One, you likely already have in your quiver many favorite foods and recipes that you will not need to adapt. So incorporate those foods and recipes as often as you can. This first step can be especially helpful if you have others in your family who are balking at your move toward veganism. Some of them may feel that you are rejecting them along with meat, milk, eggs, and bee spit. It happens. So be prepared to feed them what they are used to that you can eat, too. In the vegan gluten-free meal in the accompanying photo, the Lundberg’s wild rice mix fills this first category. Surely, you and yours liked rice before you thought about going vegan (and perhaps also gluten-free).
Two, learn to fix new vegan foods that are fast, easy, and delicious. You will soon find that you do not even have to think about how to fix them. You will just fix them while you are on the phone, say, and, voilà, supper is ready. The trick with this step is to make sure that you build the habit of adding the staples for these new foods to your regular shopping list so that you can fix these foods whenever you want. In the vegan gluten-free meal in the accompanying photo, the baked tofu with A Taste of Thai peanut satay sauce fills this second category. Simply slice the tofu, put it on a baking tray, pour the entire jar of satay sauce over the tofu, and bake in a medium oven till the tofu is heated through (about 15-20 minutes). Keep tofu in your fridge and peanut satay sauce in your pantry (both are vegan and gluten-free).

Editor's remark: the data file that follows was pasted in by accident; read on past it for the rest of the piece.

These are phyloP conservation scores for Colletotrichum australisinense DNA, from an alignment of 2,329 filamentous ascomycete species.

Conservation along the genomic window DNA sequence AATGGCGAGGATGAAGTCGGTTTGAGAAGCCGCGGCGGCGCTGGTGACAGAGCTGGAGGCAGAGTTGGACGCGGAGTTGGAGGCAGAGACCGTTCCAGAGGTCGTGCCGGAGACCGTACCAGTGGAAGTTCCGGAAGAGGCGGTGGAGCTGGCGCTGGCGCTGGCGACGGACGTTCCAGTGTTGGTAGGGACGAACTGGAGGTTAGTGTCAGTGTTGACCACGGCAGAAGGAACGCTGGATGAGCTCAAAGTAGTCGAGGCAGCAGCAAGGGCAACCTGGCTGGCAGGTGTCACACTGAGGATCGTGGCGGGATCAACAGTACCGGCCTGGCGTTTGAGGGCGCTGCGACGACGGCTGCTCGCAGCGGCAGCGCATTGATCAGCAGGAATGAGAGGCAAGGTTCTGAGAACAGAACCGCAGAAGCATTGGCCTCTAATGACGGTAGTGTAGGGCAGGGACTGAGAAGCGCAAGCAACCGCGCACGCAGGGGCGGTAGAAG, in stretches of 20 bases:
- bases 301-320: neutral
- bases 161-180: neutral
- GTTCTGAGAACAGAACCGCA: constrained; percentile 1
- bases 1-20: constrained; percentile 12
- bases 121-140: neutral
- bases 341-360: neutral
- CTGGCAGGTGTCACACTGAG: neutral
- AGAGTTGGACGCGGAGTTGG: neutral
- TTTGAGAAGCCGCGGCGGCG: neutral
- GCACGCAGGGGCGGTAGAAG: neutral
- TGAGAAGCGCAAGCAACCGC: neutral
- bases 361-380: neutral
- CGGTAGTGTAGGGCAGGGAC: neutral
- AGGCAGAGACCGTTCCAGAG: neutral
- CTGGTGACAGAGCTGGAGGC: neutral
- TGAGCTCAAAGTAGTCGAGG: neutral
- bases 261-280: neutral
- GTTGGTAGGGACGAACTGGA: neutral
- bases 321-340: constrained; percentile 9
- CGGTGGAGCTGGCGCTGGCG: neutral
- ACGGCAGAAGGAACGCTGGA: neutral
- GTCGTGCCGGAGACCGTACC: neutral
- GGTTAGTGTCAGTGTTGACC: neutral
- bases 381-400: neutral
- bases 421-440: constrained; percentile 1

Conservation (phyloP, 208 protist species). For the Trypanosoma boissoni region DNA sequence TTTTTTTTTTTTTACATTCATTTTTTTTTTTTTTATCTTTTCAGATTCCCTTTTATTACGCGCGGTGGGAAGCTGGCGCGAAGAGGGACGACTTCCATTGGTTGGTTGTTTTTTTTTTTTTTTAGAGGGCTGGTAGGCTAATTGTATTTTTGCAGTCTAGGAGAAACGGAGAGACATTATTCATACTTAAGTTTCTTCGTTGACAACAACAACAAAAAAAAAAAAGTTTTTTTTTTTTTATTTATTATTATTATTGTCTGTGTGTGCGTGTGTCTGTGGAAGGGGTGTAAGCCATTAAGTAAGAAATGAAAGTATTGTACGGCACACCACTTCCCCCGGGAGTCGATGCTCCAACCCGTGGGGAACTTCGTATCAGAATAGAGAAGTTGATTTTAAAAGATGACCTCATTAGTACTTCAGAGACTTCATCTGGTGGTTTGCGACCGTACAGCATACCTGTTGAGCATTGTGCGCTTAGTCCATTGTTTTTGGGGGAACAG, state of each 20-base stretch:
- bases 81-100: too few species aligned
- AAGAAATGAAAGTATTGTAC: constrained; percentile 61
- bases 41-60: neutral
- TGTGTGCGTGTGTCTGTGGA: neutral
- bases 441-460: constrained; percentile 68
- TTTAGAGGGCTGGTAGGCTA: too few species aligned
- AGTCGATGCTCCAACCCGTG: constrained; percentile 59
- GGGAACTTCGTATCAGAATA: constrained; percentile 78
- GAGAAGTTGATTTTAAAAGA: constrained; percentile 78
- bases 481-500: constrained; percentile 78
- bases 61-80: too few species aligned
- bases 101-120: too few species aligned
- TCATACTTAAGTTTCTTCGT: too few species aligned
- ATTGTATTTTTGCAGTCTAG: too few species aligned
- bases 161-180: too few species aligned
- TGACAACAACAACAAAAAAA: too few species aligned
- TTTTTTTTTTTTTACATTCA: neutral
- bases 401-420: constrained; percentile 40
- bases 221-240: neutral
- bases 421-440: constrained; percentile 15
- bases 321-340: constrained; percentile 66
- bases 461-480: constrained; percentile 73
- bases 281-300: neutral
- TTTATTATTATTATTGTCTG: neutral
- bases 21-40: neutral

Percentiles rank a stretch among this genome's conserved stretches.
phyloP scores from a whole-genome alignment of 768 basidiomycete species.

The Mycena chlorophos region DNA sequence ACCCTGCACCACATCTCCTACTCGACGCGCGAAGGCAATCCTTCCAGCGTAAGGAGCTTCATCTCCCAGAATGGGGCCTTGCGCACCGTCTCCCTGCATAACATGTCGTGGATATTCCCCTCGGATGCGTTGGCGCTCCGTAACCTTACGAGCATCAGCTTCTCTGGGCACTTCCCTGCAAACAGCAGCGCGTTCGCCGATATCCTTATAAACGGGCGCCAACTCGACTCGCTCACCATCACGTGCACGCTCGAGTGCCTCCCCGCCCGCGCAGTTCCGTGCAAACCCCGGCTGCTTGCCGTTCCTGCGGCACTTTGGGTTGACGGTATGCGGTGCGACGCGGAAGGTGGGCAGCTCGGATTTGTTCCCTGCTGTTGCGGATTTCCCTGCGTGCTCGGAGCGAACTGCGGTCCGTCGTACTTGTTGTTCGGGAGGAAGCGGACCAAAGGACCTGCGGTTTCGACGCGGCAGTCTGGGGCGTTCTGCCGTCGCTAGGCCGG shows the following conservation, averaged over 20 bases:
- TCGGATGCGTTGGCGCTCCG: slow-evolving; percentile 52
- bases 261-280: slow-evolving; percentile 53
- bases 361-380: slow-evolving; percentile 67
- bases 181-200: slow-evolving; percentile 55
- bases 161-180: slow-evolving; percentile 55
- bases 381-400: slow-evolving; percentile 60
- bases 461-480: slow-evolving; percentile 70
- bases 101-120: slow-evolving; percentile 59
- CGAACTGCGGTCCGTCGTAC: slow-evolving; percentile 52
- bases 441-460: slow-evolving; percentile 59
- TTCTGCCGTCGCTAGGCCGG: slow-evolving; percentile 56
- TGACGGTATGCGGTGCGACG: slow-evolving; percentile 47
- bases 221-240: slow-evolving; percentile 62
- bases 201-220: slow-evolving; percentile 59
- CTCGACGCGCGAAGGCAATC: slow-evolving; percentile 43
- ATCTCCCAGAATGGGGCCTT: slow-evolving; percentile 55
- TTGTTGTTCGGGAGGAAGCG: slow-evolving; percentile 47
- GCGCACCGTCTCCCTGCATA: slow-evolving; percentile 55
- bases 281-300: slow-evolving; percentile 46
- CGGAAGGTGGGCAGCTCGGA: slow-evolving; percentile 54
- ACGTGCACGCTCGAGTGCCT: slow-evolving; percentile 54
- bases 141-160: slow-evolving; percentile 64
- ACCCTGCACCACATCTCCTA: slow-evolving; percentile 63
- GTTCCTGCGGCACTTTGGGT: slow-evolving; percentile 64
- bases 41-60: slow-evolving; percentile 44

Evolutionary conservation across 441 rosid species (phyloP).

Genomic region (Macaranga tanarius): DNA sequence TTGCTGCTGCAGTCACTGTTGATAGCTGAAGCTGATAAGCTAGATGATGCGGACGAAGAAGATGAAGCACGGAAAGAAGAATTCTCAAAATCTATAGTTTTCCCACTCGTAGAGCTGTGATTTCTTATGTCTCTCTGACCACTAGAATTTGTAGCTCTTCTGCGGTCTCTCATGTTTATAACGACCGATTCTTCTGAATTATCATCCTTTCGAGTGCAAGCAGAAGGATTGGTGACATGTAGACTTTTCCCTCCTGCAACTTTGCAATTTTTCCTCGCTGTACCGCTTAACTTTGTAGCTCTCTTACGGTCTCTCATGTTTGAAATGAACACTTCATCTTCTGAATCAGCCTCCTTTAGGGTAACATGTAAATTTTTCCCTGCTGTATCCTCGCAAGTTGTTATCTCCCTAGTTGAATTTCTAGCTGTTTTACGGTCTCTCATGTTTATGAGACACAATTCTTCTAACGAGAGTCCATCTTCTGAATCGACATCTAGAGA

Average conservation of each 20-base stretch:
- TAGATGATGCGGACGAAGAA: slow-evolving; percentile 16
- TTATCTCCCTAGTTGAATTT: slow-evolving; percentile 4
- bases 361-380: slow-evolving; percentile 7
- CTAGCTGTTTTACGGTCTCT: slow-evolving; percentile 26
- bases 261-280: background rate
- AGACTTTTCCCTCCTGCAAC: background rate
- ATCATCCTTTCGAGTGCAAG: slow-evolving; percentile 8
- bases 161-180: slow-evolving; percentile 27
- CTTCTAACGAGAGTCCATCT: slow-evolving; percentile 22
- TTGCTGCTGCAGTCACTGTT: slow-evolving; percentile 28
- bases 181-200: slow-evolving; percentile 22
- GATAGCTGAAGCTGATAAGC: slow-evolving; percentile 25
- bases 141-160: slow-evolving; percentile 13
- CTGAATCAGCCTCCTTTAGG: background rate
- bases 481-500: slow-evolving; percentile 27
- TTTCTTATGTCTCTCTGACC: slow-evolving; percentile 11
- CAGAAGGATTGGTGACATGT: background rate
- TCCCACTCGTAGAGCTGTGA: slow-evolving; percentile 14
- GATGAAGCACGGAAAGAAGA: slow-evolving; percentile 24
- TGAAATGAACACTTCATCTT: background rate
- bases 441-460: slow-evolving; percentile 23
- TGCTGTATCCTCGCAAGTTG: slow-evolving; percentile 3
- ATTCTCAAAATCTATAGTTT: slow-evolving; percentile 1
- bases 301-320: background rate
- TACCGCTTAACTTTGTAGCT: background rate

Three, learn to find new vegan recipes and to adapt other recipes. In the vegan gluten-free meal in the accompanying photo, Giada’s Spicy Sesame Green Beans and Kale fills this second category. This recipe by Giada de Laurentiis was a new one for at least one vegan. The recipe is already vegan and gluten-free, so it required no special adaptation. And even nonvegans enjoy it.
So as you can see, adapting menus to make them vegan and gluten-free is as easy as 1, 2, 3.